Come 2021, Wall-Wieler et al. had written up and published a contradictory study in the same publication. They had data from 123,175 newborns from Manitoba and with that data, they were able to observe a replication: the use of epidurals was related to 25% higher risk of autism in an uncontrolled model. Adding in more and more controls, the association shrank, until it reached a marginally nonsignificant 8% greater risk, all else accounted for. But the authors also had results from a subset of the population including 80,459 siblings. With all of their controls in place, the odds ratio dropped to 0.97 and was certainly nonsignificant.
This study wasn’t a final resolution. It didn’t have the statistical power that it needed to be one, and their result relied on using a lot of adjustments that other researchers might find questionable. These researchers evidently didn’t know that too many adjustments might make a result less plausible. If they had found there wasn’t an unadjusted association within sibling pairs, that would have been one thing, but they didn’t show that result so the possibility epidurals cause autism remained on the table.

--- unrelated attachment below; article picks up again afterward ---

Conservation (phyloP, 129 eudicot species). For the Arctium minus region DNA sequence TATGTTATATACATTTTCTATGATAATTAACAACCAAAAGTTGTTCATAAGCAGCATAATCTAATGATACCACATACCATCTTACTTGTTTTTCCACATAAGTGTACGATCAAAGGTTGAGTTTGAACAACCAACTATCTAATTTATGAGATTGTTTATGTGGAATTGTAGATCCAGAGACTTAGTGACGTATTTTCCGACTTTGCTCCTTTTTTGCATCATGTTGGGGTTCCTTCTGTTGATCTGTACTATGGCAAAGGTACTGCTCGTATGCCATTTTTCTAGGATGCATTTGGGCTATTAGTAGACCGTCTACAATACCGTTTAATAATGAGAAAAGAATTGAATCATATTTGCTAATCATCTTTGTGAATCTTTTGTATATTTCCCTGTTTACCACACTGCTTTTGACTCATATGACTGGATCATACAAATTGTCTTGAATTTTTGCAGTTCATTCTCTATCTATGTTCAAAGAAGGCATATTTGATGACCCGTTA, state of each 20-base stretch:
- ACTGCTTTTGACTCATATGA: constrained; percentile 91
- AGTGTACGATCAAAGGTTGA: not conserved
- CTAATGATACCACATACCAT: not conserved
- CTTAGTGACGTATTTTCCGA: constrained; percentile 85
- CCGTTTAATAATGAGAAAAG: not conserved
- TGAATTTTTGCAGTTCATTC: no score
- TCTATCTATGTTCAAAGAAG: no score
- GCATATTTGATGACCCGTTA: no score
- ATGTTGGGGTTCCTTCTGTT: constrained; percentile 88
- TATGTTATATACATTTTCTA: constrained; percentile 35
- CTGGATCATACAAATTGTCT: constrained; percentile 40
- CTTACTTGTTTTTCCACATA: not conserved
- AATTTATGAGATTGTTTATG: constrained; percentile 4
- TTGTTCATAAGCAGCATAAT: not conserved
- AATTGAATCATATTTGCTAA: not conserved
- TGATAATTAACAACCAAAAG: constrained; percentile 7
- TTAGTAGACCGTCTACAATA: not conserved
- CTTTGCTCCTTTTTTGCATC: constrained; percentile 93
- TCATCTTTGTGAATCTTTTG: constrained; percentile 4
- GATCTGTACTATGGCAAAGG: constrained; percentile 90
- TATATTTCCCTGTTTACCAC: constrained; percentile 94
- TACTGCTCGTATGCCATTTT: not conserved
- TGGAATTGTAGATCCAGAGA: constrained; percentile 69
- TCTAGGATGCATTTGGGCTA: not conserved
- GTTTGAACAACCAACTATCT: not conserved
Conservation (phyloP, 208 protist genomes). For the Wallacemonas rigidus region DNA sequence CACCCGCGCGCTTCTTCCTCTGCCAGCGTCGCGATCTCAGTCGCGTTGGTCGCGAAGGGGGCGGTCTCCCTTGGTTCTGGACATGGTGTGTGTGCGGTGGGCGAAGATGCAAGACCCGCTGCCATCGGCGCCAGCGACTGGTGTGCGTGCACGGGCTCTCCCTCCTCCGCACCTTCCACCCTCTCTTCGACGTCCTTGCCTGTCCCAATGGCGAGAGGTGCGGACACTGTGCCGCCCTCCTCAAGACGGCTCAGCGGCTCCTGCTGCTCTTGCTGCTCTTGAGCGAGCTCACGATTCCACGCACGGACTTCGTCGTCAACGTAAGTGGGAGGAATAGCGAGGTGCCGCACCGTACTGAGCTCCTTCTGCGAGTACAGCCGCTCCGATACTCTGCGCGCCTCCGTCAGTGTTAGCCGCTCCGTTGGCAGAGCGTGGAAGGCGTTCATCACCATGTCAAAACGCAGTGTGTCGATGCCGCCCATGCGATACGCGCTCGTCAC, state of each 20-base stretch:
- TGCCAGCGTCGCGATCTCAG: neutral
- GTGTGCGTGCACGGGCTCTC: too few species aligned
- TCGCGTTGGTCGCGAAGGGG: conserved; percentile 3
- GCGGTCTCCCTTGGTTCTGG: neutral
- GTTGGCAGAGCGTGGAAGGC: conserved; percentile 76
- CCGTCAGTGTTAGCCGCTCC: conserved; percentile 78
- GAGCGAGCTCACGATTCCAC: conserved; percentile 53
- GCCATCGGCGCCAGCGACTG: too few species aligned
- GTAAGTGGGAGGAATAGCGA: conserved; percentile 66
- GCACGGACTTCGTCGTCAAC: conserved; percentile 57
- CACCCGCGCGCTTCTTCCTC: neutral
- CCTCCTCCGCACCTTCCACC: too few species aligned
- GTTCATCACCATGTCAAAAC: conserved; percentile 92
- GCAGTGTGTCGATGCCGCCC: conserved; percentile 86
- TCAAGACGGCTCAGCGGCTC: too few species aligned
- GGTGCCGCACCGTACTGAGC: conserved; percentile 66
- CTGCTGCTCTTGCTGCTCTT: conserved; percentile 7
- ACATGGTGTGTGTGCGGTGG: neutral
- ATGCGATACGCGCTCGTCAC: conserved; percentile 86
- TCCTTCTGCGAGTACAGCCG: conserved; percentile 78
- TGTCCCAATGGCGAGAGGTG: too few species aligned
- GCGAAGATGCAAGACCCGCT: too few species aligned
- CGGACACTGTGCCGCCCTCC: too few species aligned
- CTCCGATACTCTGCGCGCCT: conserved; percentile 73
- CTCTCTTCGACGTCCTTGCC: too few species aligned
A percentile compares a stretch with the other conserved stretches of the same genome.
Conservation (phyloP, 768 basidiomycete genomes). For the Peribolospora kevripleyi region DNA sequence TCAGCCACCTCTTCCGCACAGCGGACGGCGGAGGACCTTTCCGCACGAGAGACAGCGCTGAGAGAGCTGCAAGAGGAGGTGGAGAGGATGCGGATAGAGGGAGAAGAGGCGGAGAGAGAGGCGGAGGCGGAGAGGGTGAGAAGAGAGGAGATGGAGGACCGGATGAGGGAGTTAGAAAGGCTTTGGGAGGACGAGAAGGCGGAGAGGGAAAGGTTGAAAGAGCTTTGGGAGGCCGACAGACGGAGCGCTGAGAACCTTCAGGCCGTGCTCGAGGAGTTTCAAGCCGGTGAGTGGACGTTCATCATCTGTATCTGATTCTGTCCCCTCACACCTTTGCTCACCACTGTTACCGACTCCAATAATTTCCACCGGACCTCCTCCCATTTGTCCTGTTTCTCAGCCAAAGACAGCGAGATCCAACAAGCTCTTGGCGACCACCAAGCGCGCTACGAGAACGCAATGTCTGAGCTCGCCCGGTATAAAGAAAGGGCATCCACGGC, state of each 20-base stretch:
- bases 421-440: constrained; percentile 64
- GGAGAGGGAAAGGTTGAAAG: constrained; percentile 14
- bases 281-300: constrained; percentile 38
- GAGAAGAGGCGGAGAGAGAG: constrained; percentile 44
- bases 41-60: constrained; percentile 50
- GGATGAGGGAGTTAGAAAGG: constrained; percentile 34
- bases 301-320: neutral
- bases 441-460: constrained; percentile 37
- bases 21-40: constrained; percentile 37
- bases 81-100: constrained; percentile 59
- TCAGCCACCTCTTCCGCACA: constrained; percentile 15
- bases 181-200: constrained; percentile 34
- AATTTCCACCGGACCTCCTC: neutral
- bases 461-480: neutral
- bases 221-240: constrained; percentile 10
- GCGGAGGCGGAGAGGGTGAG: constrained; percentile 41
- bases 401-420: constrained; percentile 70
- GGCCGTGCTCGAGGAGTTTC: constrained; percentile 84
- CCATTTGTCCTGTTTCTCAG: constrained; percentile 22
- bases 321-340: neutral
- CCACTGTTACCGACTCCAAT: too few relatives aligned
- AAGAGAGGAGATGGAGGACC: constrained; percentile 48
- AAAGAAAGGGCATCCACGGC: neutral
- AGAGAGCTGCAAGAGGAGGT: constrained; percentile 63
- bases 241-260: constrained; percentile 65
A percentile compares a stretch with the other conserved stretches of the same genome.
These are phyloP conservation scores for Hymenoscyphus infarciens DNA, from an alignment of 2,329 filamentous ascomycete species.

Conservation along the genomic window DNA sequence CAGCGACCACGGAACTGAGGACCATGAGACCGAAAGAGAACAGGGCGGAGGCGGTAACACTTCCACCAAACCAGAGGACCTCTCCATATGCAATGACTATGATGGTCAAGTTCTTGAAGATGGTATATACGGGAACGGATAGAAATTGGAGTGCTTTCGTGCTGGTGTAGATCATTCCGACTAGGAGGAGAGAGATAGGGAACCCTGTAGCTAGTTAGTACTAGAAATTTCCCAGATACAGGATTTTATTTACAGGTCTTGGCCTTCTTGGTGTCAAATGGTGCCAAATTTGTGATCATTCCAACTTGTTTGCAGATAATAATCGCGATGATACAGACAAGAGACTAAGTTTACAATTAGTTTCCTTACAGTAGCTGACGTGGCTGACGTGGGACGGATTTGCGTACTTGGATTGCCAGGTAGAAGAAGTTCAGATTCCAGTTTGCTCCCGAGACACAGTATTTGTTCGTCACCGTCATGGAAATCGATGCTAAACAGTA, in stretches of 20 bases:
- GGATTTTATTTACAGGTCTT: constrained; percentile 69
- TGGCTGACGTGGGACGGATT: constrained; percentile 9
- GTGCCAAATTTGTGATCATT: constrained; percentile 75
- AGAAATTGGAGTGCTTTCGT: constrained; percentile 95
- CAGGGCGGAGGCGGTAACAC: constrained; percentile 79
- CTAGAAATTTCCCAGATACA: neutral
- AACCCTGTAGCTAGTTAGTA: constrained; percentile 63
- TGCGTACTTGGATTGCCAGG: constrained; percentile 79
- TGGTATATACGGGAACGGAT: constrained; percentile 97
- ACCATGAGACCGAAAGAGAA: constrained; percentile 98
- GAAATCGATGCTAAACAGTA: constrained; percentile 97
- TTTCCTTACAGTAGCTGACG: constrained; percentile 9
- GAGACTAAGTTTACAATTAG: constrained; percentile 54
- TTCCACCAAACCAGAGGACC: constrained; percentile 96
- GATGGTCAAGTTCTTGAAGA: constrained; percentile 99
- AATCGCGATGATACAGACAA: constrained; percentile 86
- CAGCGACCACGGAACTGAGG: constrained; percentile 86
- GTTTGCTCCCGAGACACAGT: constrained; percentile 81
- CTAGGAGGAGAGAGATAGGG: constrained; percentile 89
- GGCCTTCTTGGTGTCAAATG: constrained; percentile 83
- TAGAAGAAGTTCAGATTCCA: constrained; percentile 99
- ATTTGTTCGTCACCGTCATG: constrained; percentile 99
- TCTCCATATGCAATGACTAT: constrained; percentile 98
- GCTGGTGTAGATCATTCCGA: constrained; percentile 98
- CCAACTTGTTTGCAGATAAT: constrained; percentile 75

Later that year, a JAMA publication by Hanley et al. came out, and it was accompanied by a publication in the same journal by Mikkelsen et al. Hanley et al. found a small association between epidural use and autism risk in a sample of 388,254 kids births in British Columbia. With controls and, again, using discordant siblings, the association was still there, but it was no longer significant. This wasn’t enough, however, as the estimates across specifications were very similar, the standard errors had just become large in the sibling analysis. Mikkelsen et al. found a nonsignificant 5% increase in risk with a sample of 479,178 Danish births. But, before adjustment, the effect seemed to be a 29% increase in risk. Mikkelsen et al. could reject their unadjusted estimates were the same as their adjusted ones, but that, again, might be down to questionable methods, so these two papers weren’t decisive either.
Even later that year, the British Journal of Anaesthesia published a study by Ren et al., where they were able to examine the association in a sample of 624,952 Danish births including 80,862 siblings. Ren et al. found an 11% greater risk of autism in the full cohort, but only a nonsignificant 3% higher risk between siblings. As in earlier studies, these risks weren’t distinguishable, so the debate could rage on.